Hypothesis 4 – Negative Cognitions, but not Activity Participation, is significantly associated with Negative Affect

This hypothesis was also tested with a multiple regression analysis, with both activity participation and our 3 negative cognition variables entered as our primary independent variables predicting NA. All covariates from our previous model were entered in this model. Results indicated that helplessness (t(79) = 3.28; p =.002), blames self (t(79) = 2.48; p =.015), and negative appraisals (t(79) = 3.42; p =.001) each were significantly related to NA, whereas activity participation was not (t(79) = 0.83; p =.410). Overall, our model accounted for 42.4% of variance in NA. Again, standardized and unstandardized coefficients for all variables are presented in Table 5.

Correlations between Cognitive and Behavioral Variables

Cognitive and behavioral variables can be thought to co-vary with one another. That is, individuals with more negative cognitions may also demonstrate reduced activity participation and vice versa. To explore this possibility, we conducted Pearson correlations between our activity participation variable and our 3 cognition variables. Results of these analyses indicated the correlation between activity participation and helplessness, blames self, and negative appraisals was −.28 (p =.009), −.25 (p =.021), and −.10 (p =.353), respectively, suggesting a modest association between cognitive and behavioral domains, but not enough to suggest that large shifts in one would result in large shifts in the other. To be thorough, the correlation was.01 between helplessness and blames self (p =.899),.39 between helplessness and negative appraisals (p <.001), and.20 between blames self and negative appraisals (p =.062), suggesting that although negative cognitions are related to a certain degree, these variables were best examined as unique from one another.


Depressive symptoms, as defined by the Tripartite Model, can be thought of as consisting of the two primary domains Positive and Negative Affect. This study offers support for the Tripartite model in a sample of older caregivers of Alzheimer’s patients. This confirmation of the Tripartite model in older adults is contrary to the findings of Meeks, Woodruff-Borden, and Depp (Meeks, Woodruff-Borden, & Depp, 2003), who did not find confirmation of the Tripartite model in two samples of older adults. However, our results are consistent with those reported by Teachman et al. (2007), who found support for the Tripartite Model in young, middle-aged, and older participants. While Meeks and colleagues utilized a similar measure of depressive symptoms (i.e., the full version of the CES-D), perhaps one explanation for this discrepancy is their use of the Bradburn Affect Balance Scale (Bradburn & Caplovitz, 1965) to measure Positive and Negative Affect. This measure had lower reliability and may reflect moderately different definitions of PA and NA than the PANAS. Further, these discrepant findings may suggest that how one assesses PA and NA is important to our understanding of the Tripartite Model in older adults.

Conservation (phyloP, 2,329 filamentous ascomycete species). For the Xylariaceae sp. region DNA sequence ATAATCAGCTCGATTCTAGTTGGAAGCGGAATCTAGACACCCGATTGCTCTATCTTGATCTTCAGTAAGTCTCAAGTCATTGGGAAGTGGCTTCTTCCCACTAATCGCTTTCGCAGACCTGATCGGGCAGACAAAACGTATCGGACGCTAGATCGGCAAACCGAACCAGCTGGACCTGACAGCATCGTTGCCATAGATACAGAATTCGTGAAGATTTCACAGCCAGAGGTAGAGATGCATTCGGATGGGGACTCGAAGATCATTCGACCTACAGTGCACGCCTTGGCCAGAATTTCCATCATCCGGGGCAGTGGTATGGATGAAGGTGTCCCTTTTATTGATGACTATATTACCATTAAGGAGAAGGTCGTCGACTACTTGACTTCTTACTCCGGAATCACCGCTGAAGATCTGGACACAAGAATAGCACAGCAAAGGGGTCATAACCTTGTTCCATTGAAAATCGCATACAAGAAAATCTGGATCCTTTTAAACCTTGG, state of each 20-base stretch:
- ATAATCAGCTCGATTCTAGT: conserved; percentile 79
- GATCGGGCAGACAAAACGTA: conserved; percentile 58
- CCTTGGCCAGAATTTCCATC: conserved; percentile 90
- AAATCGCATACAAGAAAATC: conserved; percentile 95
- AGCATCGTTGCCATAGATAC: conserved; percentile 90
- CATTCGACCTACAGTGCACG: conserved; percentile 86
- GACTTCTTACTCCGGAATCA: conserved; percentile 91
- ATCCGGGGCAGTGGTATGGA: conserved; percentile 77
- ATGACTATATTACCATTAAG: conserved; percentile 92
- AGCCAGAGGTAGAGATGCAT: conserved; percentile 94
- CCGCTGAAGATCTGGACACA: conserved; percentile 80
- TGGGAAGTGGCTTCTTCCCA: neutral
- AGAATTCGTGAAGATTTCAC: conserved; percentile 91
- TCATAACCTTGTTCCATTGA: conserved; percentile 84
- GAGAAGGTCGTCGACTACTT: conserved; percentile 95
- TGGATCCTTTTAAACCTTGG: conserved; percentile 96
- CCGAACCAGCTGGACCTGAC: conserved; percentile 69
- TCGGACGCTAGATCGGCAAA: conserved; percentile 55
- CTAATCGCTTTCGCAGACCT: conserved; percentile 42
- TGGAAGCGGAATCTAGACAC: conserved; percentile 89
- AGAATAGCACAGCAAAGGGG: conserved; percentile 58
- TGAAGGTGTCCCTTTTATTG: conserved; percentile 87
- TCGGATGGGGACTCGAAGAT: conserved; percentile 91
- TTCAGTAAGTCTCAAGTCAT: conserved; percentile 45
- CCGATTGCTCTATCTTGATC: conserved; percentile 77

This study also offered a preliminary investigation into a model of depressive symptoms in which specific variables were hypothesized to uniquely associate with PA and NA. Results confirmed our hypotheses that behavioral constructs (i.e., activity participation) are uniquely associated with PA (but not NA), whereas cognitive constructs are uniquely associated with NA (but not PA). That is, we found that greater activity participation (i.e., engagement in social and recreational activities) was significantly associated with increased PA but was not significantly associated with NA. In contrast, 3 cognitive variables (i.e., helplessness, blames self, and negative appraisals) were significantly and positively associated with NA but were not significantly associated with PA. Interestingly, all 4 variables were significantly associated with a summary measure of depressive symptoms, suggesting that while all of these constructs may play a role in one’s experience of depressive symptoms, they may be uniquely associated with the two specific domains of depression (i.e., PA and NA).

These findings are similar to those reported by Mausbach and colleagues (Mausbach, Coon, et al., 2008), who found that increased activity participation was associated with elevations in PA, but had no relation to NA over a two week diary collection period. Adding to these previous data, we demonstrated the unique correlations between cognitive variables and NA. Overall, these results are important because they potentially set the stage for specific mechanistic investigations into how cognitive and behavioral constructs may lead to the experience of depression. That is, while cognitive shifts toward negative thinking/appraisals alone may heighten one’s experience of depressive symptoms via increases in NA, a combination of increased negative cognitions and reduced activity participation may work to increase NA and decrease PA, respectively. The end result is for changes to these variables to exacerbate affective experience and contribute to a “depressive entrapment.”